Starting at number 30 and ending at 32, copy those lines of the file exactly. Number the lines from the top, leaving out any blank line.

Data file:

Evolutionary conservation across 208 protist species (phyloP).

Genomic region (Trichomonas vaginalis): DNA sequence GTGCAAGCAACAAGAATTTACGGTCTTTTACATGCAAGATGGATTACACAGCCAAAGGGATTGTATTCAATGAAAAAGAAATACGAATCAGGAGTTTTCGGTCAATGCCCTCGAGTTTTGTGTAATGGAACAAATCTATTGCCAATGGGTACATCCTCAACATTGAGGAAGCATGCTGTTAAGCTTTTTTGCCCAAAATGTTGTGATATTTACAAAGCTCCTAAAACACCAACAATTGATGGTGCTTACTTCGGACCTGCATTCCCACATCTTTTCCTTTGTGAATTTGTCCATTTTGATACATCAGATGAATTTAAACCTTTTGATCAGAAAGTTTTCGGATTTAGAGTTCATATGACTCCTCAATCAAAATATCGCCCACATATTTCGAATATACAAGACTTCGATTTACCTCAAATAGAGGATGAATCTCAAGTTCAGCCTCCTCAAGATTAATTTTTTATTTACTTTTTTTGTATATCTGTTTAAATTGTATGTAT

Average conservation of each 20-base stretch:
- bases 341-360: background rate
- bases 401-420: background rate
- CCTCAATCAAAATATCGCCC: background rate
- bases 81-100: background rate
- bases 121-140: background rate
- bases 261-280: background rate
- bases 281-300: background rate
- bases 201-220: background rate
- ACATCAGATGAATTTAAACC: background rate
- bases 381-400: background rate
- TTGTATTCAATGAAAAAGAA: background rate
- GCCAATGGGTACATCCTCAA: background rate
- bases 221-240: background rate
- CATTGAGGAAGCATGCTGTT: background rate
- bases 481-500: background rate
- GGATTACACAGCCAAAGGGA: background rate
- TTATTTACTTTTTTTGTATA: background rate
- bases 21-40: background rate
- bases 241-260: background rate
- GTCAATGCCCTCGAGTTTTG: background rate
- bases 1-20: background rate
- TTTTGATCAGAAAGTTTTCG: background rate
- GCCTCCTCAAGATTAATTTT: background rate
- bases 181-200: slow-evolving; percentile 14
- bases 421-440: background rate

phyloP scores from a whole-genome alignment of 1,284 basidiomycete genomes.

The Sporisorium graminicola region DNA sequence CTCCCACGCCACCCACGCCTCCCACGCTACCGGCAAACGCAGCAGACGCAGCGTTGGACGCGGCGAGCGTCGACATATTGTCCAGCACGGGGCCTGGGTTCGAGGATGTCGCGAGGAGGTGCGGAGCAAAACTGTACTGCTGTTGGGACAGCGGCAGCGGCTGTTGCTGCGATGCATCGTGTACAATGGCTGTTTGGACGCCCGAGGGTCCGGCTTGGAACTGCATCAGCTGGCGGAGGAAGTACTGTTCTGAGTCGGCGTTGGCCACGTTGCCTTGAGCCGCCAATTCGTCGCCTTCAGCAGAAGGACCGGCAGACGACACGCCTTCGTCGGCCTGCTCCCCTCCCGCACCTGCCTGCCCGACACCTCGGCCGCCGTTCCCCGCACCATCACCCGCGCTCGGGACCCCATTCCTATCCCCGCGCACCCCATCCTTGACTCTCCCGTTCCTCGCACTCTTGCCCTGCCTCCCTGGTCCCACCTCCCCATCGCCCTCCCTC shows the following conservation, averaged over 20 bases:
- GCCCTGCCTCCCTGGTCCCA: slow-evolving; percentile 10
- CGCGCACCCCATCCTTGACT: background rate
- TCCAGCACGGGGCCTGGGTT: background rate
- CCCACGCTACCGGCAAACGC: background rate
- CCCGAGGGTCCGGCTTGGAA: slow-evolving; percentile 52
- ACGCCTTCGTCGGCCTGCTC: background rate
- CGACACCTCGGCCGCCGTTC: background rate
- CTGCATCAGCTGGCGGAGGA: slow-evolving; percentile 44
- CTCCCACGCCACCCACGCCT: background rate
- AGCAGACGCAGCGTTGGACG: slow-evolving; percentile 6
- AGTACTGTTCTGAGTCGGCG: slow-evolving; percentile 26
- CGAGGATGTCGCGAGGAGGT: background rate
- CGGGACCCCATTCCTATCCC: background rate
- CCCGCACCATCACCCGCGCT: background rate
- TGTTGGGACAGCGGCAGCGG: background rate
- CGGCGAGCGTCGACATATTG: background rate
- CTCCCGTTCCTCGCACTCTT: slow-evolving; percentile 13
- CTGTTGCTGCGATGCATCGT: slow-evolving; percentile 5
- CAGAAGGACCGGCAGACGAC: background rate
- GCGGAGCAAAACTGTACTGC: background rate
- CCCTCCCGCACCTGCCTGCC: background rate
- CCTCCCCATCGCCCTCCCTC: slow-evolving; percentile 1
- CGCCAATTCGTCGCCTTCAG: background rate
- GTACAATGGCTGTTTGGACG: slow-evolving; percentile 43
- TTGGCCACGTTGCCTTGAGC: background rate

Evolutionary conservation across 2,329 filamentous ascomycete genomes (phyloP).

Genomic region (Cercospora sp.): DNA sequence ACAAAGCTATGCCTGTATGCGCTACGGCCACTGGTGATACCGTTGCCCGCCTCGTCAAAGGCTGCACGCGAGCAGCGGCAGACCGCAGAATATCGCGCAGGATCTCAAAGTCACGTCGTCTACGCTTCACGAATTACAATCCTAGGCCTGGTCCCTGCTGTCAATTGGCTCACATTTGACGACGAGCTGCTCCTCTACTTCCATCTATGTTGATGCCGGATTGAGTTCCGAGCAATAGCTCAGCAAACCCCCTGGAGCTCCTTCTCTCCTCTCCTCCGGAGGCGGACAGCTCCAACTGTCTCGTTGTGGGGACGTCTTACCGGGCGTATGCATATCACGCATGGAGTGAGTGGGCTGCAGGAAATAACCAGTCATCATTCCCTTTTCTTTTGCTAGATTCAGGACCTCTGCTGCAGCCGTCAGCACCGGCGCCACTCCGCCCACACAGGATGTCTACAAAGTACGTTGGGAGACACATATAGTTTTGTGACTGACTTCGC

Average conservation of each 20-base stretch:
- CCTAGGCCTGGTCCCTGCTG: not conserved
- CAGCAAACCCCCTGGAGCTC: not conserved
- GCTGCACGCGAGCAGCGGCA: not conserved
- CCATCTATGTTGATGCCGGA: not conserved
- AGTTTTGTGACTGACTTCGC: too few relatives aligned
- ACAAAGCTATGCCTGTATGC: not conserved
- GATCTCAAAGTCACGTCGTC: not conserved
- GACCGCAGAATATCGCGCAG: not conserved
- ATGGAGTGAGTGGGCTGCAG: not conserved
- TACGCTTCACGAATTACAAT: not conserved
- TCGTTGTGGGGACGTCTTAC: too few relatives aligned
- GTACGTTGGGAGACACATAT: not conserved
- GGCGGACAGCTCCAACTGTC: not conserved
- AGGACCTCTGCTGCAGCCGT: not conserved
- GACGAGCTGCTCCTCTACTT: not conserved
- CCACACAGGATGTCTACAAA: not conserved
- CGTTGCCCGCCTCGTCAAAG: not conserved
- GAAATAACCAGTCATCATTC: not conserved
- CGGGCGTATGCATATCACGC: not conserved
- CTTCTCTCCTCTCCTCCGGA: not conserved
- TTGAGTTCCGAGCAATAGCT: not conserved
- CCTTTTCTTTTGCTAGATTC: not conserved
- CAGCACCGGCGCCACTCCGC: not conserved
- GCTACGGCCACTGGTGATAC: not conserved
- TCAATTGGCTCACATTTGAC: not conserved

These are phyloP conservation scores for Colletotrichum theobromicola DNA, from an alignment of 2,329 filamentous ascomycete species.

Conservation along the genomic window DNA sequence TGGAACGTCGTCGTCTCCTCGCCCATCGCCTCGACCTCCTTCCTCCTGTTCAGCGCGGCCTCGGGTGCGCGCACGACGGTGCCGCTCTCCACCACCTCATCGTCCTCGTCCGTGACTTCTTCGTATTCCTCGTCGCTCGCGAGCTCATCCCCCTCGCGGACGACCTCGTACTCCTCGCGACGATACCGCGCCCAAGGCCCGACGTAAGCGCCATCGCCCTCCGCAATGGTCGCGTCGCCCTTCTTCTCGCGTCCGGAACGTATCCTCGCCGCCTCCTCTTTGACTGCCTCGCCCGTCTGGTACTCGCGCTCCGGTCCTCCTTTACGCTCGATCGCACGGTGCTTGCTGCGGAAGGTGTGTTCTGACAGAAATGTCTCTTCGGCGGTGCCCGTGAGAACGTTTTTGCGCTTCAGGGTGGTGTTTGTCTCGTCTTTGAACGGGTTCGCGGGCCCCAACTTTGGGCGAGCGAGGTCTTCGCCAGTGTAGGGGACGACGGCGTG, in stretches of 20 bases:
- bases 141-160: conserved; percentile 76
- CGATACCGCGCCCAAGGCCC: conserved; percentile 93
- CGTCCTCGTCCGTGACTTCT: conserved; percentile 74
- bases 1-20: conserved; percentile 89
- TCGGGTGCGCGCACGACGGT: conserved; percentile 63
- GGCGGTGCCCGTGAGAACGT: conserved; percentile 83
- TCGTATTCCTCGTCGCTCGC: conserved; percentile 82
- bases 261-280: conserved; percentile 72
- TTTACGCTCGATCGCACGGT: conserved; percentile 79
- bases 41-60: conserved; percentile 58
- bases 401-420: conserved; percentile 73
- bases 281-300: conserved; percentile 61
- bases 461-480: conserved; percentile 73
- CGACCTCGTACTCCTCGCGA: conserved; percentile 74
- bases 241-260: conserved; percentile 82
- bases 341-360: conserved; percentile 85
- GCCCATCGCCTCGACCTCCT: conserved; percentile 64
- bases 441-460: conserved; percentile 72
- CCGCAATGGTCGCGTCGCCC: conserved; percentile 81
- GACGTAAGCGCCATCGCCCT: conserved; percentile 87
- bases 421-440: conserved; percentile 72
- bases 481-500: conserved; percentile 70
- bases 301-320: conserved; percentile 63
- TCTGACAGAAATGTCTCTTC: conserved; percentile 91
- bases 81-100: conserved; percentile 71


The Sporisorium graminicola region DNA sequence CTCCCACGCCACCCACGCCTCCCACGCTACCGGCAAACGCAGCAGACGCAGCGTTGGACGCGGCGAGCGTCGACATATTGTCCAGCACGGGGCCTGGGTTCGAGGATGTCGCGAGGAGGTGCGGAGCAAAACTGTACTGCTGTTGGGACAGCGGCAGCGGCTGTTGCTGCGATGCATCGTGTACAATGGCTGTTTGGACGCCCGAGGGTCCGGCTTGGAACTGCATCAGCTGGCGGAGGAAGTACTGTTCTGAGTCGGCGTTGGCCACGTTGCCTTGAGCCGCCAATTCGTCGCCTTCAGCAGAAGGACCGGCAGACGACACGCCTTCGTCGGCCTGCTCCCCTCCCGCACCTGCCTGCCCGACACCTCGGCCGCCGTTCCCCGCACCATCACCCGCGCTCGGGACCCCATTCCTATCCCCGCGCACCCCATCCTTGACTCTCCCGTTCCTCGCACTCTTGCCCTGCCTCCCTGGTCCCACCTCCCCATCGCCCTCCCTC shows the following conservation, averaged over 20 bases:
- GCCCTGCCTCCCTGGTCCCA: slow-evolving; percentile 10
- CGCGCACCCCATCCTTGACT: background rate